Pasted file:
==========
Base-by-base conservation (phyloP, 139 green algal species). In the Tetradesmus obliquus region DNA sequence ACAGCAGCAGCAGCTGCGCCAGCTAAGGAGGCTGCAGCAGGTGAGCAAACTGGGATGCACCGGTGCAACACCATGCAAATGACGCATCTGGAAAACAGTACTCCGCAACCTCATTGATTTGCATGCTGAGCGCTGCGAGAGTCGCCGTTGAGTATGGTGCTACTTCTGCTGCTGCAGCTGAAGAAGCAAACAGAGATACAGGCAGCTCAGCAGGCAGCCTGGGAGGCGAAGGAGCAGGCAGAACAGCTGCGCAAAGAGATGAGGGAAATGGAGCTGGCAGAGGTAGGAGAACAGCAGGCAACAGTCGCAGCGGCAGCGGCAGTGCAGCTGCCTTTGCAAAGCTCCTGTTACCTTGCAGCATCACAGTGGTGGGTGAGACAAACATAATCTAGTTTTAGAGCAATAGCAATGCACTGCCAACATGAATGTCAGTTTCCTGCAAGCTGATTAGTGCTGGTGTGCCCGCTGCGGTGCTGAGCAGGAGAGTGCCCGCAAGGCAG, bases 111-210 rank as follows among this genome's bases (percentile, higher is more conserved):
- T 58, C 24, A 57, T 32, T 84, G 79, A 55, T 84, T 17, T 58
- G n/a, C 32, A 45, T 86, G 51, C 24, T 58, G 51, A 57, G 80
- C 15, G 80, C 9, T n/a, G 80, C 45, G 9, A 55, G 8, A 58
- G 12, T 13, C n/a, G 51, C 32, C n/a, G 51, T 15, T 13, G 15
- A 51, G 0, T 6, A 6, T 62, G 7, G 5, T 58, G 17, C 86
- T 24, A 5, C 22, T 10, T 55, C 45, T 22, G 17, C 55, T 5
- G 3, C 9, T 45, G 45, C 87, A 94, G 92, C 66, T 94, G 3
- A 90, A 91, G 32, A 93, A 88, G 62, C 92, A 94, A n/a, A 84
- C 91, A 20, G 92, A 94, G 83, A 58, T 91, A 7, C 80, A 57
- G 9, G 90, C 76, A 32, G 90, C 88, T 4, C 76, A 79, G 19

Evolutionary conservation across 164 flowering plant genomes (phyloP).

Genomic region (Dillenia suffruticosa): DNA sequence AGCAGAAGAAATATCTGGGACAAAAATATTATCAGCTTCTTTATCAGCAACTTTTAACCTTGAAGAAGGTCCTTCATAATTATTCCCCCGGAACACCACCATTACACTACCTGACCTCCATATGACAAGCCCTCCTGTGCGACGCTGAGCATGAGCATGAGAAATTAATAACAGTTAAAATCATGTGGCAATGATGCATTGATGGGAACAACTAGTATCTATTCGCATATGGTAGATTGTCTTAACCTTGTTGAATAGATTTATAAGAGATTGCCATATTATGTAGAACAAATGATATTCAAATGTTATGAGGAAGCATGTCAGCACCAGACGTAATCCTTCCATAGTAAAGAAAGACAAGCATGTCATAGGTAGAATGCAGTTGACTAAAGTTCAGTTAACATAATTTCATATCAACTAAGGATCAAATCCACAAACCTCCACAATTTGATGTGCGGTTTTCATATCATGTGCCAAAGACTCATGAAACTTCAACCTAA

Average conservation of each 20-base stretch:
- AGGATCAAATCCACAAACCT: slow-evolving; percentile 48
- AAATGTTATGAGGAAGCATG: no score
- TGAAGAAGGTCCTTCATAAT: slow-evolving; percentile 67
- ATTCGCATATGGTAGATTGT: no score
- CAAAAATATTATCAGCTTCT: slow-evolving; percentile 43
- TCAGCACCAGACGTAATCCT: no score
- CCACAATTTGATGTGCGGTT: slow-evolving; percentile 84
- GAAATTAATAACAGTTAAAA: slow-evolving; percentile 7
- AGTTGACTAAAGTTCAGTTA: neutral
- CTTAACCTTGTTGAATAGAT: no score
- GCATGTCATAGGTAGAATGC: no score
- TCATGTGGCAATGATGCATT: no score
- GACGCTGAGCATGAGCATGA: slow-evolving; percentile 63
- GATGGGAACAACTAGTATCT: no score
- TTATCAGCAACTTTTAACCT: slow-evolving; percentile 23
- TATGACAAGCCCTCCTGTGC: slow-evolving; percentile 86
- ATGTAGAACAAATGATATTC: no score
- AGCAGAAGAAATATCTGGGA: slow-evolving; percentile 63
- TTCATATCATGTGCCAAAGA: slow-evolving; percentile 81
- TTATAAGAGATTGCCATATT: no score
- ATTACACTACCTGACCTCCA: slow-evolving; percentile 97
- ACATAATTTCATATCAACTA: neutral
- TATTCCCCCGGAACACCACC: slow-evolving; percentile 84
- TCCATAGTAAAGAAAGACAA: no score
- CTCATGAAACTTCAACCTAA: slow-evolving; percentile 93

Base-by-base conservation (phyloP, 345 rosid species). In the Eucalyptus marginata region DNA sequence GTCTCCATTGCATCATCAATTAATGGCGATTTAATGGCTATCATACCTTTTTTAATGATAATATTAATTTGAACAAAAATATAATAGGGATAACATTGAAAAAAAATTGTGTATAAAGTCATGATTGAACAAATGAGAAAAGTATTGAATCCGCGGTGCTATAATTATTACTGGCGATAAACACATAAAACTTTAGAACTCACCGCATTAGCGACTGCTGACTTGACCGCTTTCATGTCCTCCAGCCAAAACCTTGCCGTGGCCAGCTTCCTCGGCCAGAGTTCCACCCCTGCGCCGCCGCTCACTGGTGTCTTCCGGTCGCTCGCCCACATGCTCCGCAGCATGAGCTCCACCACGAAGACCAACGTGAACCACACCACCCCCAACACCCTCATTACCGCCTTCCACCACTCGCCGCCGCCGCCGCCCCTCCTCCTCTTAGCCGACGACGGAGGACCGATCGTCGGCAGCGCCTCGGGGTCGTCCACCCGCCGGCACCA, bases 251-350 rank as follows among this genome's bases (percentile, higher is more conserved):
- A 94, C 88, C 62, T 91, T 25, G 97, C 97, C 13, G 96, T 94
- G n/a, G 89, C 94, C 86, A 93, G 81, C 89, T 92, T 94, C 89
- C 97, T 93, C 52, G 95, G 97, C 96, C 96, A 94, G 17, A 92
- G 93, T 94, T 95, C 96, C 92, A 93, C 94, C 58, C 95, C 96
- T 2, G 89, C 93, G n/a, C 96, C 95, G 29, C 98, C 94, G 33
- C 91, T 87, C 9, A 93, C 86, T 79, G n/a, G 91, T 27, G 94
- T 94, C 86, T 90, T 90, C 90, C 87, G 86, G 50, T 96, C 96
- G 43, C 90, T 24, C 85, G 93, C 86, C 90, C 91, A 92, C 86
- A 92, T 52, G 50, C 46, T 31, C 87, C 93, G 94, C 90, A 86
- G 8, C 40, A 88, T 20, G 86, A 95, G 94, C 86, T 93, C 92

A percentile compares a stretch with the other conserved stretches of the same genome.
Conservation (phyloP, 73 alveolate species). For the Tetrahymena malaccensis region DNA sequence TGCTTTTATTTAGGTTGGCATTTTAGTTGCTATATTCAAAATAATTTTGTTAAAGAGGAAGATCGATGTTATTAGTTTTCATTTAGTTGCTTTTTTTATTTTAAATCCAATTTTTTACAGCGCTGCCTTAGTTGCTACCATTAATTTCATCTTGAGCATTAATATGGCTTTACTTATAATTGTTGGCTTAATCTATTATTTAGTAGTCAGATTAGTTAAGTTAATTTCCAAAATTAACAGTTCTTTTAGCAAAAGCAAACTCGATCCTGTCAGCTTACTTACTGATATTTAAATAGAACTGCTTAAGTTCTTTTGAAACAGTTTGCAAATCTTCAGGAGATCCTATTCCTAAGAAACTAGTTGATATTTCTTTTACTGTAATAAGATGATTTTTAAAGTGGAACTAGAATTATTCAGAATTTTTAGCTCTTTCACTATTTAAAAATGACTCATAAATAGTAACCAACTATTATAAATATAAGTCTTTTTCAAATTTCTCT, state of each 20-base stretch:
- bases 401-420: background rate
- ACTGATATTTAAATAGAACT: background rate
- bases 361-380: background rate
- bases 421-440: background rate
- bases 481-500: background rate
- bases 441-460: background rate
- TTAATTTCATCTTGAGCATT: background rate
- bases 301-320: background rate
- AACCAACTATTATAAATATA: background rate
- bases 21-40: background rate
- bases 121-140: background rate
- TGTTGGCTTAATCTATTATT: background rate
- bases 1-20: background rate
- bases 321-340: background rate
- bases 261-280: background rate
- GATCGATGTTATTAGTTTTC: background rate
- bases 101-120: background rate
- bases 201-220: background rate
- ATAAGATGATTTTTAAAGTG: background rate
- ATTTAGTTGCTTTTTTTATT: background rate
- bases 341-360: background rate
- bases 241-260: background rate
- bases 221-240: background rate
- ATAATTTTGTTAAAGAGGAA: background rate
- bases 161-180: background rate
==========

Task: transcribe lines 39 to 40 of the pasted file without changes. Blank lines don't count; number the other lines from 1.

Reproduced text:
- CTCATGAAACTTCAACCTAA: slow-evolving; percentile 93

Base-by-base conservation (phyloP, 345 rosid species). In the Eucalyptus marginata region DNA sequence GTCTCCATTGCATCATCAATTAATGGCGATTTAATGGCTATCATACCTTTTTTAATGATAATATTAATTTGAACAAAAATATAATAGGGATAACATTGAAAAAAAATTGTGTATAAAGTCATGATTGAACAAATGAGAAAAGTATTGAATCCGCGGTGCTATAATTATTACTGGCGATAAACACATAAAACTTTAGAACTCACCGCATTAGCGACTGCTGACTTGACCGCTTTCATGTCCTCCAGCCAAAACCTTGCCGTGGCCAGCTTCCTCGGCCAGAGTTCCACCCCTGCGCCGCCGCTCACTGGTGTCTTCCGGTCGCTCGCCCACATGCTCCGCAGCATGAGCTCCACCACGAAGACCAACGTGAACCACACCACCCCCAACACCCTCATTACCGCCTTCCACCACTCGCCGCCGCCGCCGCCCCTCCTCCTCTTAGCCGACGACGGAGGACCGATCGTCGGCAGCGCCTCGGGGTCGTCCACCCGCCGGCACCA, bases 251-350 rank as follows among this genome's bases (percentile, higher is more conserved):